Building a new model for care through Behavioral Health Care Collaboratives

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David Woodlock is CEO and president of Institute for Community Living. (Illustration by Zach Williams/ NYN Media)

Institute for Community Living has been given the opportunity to help launch what could be a game-changing model on behalf of children, adults and families across New York City. Our group’s proposal for an integrated network of health and human services agencies was recently chosen to receive a $5 million grant to improve the health and well-being of our clients.

The grant is part of Gov. Cuomo’s $60 million, three-year initiative to aid behavioral health providers during the transformation of New York’s Medicaid system. Through the initiative, providers will form Behavioral Health Care Collaboratives to participate in value-based payment arrangements – a financial incentive framework  that rewards improved health outcomes rather than volume-based care. Our BHCC was founded by six partner agencies – the Institute for Community Living, the Acacia Network, the New York Foundling, Leake and Watts, The Door, and Community Healthcare Network  – and is collectively known as “AsOne”.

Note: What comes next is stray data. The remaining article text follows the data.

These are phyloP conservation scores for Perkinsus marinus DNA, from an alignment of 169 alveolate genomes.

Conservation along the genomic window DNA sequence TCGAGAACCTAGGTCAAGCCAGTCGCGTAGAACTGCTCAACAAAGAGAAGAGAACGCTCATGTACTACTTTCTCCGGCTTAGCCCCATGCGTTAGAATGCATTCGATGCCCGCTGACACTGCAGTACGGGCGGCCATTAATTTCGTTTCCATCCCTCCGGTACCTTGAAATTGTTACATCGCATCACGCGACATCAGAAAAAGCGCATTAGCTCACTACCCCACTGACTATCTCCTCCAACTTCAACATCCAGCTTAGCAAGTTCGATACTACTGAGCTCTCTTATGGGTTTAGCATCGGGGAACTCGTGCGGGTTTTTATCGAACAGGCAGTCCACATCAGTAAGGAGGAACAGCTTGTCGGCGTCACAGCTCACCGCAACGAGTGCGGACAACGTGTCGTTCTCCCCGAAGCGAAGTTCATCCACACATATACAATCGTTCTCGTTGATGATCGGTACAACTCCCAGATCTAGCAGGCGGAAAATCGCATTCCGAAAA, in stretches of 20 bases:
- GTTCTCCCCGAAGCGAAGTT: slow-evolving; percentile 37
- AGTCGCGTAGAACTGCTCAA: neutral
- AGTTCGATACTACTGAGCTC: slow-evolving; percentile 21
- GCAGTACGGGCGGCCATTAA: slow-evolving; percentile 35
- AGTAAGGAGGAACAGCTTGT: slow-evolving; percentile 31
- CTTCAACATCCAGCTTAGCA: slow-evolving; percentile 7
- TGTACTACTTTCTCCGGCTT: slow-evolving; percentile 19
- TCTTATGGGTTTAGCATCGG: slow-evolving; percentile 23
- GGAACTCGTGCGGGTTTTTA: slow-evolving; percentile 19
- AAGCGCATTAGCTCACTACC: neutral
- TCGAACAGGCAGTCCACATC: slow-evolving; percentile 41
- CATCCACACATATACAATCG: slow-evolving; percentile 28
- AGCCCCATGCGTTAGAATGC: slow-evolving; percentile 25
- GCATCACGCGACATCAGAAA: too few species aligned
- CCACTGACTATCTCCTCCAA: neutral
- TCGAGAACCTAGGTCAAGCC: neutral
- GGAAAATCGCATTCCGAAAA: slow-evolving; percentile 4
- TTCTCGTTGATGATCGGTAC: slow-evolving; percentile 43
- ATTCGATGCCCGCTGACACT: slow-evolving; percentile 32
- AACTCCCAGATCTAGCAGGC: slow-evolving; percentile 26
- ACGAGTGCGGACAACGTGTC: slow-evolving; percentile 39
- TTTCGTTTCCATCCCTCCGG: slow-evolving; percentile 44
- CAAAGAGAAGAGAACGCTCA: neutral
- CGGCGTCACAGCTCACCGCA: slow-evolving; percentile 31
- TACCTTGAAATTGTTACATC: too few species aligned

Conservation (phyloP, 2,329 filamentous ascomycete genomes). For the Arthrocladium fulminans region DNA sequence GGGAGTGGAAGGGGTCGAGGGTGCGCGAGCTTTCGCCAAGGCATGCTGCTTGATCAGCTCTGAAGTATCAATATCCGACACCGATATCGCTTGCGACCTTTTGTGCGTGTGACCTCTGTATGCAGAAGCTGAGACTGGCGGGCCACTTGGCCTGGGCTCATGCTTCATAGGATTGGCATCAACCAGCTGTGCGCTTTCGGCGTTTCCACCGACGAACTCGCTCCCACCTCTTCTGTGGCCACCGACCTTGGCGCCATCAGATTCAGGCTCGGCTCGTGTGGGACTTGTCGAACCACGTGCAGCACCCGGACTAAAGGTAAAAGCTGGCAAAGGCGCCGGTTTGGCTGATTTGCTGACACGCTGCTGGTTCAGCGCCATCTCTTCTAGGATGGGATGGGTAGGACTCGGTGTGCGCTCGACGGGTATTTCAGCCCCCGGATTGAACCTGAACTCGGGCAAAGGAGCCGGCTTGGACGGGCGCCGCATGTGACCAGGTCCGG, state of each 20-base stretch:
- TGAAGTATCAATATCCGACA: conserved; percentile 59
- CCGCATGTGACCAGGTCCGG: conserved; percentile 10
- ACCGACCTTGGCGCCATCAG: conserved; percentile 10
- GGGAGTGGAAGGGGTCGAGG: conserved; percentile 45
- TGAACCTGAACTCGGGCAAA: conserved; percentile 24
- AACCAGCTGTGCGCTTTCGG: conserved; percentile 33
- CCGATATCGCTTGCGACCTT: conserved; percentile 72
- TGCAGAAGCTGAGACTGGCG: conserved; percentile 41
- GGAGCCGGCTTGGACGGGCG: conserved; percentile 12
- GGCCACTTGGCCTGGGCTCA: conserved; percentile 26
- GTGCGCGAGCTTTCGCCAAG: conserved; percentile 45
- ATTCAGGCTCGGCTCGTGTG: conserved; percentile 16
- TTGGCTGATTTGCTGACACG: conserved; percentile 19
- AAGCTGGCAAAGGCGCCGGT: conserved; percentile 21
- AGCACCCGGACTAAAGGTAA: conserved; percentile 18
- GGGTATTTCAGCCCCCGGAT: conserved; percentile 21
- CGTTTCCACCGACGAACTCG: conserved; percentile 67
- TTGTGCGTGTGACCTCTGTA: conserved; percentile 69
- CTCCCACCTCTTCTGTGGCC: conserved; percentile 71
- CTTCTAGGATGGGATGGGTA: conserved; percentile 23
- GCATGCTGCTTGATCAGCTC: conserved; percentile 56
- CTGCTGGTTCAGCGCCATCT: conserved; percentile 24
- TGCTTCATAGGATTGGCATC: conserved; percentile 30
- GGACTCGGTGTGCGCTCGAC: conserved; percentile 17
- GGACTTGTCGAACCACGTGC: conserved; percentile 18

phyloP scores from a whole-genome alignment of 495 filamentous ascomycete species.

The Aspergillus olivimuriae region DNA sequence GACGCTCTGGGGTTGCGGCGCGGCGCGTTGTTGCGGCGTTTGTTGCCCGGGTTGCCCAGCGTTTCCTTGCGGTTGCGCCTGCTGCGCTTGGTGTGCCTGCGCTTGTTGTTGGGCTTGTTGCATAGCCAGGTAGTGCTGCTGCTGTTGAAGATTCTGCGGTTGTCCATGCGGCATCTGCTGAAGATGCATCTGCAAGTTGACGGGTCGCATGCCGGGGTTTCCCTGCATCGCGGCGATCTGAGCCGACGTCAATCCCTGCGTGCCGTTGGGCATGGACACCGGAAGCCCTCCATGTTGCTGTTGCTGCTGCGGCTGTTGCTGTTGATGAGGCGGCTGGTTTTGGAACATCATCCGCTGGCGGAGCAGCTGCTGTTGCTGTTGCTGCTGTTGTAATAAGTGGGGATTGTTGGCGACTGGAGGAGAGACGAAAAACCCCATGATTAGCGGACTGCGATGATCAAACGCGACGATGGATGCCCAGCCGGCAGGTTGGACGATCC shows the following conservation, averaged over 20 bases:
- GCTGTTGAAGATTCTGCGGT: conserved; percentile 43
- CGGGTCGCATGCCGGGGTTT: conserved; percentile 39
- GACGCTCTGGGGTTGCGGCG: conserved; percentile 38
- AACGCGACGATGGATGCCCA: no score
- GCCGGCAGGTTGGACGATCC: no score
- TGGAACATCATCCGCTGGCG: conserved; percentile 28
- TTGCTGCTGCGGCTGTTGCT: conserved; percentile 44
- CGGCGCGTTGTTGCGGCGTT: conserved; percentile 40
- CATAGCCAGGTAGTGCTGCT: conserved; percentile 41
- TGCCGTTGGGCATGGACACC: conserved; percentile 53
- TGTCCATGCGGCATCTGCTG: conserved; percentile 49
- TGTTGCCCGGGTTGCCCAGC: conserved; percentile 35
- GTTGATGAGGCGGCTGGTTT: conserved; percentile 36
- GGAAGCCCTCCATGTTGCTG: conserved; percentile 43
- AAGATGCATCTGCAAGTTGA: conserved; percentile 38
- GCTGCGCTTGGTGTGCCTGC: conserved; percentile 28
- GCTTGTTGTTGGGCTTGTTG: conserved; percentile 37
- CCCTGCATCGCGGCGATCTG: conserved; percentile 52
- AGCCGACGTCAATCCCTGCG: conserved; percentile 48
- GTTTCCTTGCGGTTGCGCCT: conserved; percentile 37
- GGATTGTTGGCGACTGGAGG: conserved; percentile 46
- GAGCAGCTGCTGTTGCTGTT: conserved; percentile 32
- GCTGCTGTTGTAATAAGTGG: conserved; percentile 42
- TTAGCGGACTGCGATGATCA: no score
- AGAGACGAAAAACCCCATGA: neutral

All of us have been long committed to improving the health and well-being of the people we serve but also frustrated by the systemic barriers to making those improvements happen. Each agency that joined “AsOne” embraced the chance to form a unified team to deliver services in an innovative way over the lifespan of a family and community.

For years, the agencies in “AsOne” have shared the desire to overcome the regulatory and funding mazes that interfere with impactful, multigenerational, family-centered interventions. We cannot help people get healthier in the short-term while avoiding the long-term consequences of early childhood experiences and other social determinants of health such as a family’s economic, social and educational conditions. Determinants such as these are believed to effect some 70 percent of a person’s health and lead to long-term serious health conditions like diabetes and high blood pressure.”

As a BHCC, AsOne seeks to offer care that meets the needs of complex families, where “family” is broadly defined by the child or adult who is the identified client, and is grounded in an understanding of their life experiences. What is unique about “AsOne” is that it places family as the nexus for a single, unified network of services to meet both acute care and prevention needs and considers the impact of social determinants of health. We believe that considering the whole family as a unit of care will change the trajectory of future generations of children and adults.